Ice on top of Sylvan Lake is still not safe for standing, the town said in a Facebook post this week. Photo by BLACK PRESS NEWS SERVICES

Sylvan Lake ice surface not safe yet, says town

The Town of Sylvan Lake is warning residents the ice over the lake is not yet safe for standing on.

“Please avoid until we receive some cooler temperatures,” the town said in a Facebook post Monday.

This past weekend, a Calgary man died during a fishing trip after falling through the ice at Little Bow Provincial Park, about 40 kilometres from Vulcan in southern Alberta.

Vulcan RCMP say two men were on the ice fishing. One man fell through the ice and his partner tried to rescue him, but went through the ice as well.

A nearby third man threw the two a rope and managed to rescue one of the fishermen. They weren’t able to get the other man out.

The 59-year-old Calgary man was retrieved by the fire department, who brought him to shore. He was taken to a local hospital, but did not survive.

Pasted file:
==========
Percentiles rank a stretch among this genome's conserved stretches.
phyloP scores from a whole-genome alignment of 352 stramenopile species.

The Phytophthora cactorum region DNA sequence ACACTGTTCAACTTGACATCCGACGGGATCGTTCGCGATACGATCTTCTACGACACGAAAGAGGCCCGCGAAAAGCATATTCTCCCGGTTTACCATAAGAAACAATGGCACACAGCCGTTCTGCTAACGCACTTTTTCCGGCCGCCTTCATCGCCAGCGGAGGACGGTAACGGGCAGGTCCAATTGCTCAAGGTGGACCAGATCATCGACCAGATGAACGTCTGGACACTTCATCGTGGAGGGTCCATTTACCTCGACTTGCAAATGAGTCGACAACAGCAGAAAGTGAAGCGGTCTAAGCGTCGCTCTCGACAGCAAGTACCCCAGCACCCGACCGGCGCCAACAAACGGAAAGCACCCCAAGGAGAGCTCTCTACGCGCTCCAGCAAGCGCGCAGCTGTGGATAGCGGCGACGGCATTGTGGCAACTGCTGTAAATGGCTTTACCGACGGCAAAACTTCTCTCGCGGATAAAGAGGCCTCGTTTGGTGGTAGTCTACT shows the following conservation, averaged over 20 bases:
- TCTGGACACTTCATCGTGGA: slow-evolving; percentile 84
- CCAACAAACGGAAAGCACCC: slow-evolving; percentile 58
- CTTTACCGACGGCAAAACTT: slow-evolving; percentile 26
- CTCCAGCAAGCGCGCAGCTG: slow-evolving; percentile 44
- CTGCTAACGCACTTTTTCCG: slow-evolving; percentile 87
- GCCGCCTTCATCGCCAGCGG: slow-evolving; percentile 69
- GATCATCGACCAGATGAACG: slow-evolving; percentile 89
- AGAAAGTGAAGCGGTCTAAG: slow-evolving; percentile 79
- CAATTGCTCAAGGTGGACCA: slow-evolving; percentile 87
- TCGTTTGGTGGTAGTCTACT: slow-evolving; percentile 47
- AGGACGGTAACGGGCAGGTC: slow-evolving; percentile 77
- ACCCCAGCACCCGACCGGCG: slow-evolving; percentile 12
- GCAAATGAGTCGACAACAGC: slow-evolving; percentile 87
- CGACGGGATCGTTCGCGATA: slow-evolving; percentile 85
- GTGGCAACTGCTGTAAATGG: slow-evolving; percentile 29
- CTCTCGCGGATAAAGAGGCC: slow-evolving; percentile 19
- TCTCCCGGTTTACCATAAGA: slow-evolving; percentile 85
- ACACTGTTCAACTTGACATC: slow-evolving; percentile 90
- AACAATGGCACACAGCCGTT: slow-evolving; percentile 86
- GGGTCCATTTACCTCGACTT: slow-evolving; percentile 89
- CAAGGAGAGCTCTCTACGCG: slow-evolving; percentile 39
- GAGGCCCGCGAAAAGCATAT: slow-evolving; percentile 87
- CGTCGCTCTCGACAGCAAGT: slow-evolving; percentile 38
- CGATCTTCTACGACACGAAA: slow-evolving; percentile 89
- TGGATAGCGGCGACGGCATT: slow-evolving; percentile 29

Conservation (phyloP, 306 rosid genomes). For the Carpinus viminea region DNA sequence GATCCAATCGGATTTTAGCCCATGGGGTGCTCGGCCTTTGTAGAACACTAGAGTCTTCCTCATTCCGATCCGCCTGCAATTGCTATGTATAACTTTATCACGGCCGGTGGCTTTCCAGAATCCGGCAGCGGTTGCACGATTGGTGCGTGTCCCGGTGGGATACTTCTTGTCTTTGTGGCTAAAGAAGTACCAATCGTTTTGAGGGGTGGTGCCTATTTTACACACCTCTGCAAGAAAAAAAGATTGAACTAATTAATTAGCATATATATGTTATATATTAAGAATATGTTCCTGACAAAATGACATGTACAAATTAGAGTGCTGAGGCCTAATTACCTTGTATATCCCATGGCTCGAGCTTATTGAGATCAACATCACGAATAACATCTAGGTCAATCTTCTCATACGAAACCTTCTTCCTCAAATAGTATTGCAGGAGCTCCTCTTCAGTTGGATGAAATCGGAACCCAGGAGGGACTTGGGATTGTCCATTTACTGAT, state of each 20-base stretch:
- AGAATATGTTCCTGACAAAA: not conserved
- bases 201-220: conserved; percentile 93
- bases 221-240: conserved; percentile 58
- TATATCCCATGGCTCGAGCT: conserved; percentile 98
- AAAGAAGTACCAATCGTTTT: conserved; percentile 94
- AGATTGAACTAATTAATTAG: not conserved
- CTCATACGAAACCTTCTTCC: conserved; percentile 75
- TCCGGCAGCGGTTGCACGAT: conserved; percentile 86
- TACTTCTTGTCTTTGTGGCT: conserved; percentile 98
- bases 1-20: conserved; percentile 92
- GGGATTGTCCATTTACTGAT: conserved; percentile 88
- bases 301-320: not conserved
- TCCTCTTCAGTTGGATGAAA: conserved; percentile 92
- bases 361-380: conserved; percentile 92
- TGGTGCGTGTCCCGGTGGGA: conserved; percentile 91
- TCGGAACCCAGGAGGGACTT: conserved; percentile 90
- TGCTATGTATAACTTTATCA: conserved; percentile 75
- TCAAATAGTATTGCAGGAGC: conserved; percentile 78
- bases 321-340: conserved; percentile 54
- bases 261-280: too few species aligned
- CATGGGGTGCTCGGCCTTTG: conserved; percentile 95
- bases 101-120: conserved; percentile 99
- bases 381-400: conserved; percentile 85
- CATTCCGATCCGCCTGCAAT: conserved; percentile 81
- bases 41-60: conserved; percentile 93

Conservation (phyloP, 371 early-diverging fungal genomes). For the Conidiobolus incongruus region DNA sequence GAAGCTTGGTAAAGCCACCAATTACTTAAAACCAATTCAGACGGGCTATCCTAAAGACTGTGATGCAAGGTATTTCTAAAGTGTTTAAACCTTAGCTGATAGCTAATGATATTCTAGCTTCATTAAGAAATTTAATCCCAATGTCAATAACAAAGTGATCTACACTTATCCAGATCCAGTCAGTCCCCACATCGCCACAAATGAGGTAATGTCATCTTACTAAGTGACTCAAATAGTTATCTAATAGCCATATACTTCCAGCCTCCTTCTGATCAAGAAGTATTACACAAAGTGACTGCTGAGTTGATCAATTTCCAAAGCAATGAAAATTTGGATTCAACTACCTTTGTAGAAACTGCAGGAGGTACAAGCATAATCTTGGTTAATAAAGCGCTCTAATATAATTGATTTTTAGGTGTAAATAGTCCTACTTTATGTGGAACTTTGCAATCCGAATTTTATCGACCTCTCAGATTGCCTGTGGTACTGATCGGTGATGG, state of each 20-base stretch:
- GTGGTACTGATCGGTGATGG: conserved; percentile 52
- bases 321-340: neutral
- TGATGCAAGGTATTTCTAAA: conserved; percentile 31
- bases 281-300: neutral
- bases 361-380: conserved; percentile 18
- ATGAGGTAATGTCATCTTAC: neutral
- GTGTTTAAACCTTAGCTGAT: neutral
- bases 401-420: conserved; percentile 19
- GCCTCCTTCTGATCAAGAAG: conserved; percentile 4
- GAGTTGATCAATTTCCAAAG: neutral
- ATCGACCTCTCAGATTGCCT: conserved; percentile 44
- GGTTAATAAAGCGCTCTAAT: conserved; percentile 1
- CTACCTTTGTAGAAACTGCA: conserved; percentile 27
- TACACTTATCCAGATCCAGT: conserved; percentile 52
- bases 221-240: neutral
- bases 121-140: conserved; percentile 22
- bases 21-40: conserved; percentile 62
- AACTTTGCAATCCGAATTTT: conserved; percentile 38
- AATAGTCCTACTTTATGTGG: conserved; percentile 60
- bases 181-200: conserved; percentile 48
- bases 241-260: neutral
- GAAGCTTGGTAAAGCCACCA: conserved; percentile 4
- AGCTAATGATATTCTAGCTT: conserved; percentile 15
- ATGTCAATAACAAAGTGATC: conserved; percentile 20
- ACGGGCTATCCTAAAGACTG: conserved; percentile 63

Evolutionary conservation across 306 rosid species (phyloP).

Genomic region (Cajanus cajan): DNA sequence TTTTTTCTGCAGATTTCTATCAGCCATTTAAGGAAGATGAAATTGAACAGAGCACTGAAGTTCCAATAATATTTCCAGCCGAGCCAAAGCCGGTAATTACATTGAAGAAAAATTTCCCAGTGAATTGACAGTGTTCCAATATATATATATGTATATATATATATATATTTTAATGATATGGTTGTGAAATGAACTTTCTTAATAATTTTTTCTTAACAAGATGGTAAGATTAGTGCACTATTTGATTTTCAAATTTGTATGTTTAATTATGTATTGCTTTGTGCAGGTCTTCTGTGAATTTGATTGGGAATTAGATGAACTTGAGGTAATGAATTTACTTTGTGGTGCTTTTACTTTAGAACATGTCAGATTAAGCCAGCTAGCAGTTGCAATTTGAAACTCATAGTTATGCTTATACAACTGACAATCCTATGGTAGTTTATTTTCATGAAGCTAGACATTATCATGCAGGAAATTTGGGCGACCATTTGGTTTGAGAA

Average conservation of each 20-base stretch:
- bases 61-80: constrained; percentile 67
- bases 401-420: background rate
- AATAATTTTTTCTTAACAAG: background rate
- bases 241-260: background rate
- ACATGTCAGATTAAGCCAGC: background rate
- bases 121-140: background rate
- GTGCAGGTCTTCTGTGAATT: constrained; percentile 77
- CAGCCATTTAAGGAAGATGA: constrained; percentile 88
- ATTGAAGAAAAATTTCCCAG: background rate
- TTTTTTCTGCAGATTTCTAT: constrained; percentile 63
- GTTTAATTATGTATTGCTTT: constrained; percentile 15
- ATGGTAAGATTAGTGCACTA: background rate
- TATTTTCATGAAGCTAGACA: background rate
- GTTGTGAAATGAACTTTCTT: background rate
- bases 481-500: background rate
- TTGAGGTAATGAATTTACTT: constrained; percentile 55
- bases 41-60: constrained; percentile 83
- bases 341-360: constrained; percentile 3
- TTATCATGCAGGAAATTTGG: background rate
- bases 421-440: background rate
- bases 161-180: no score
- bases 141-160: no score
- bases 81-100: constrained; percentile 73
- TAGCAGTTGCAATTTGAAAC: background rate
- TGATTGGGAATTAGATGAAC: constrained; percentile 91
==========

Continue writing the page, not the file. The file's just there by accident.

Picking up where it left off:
The Sylvan Lake Fire Department has tips regarding ice safety on the town’s website.

“Be cautious when walking on ice-covered lakes or ponds. It is difficult to assess if the ice will be thick enough to hold the weight of a person or animal,” the department said on www.sylvanlake.ca.

Ice should be 15 centimetres thick for walking or skating along, 20 centimetres thick for skating parties or games and 25 centimetres for snowmobiles.

If a person or animal falls through ice into water, you’re advised to call 911 – do not attempt to rescue them yourself.

Anyone who falls through the ice should stay calm, control their breathing, keep their head above water and shout for help.

To get out of the water, the fire department says they should keep their hands on the ice shelf, kick their legs, and try to pull themselves onto the ice and onto their stomach.

Once out of the water, they should roll toward the shore, where the ice might be thicker.

Anyone who can’t get out of the water in less than 10 minutes should stop kicking and trying to pull themselves out. They should instead anchor themselves to the ice shelf and continue to shout for help.

For more information, visit www.sylvanlake.ca/en/public-services/safety-tips.aspx.



sean.mcintosh@reddeeradvocate.com

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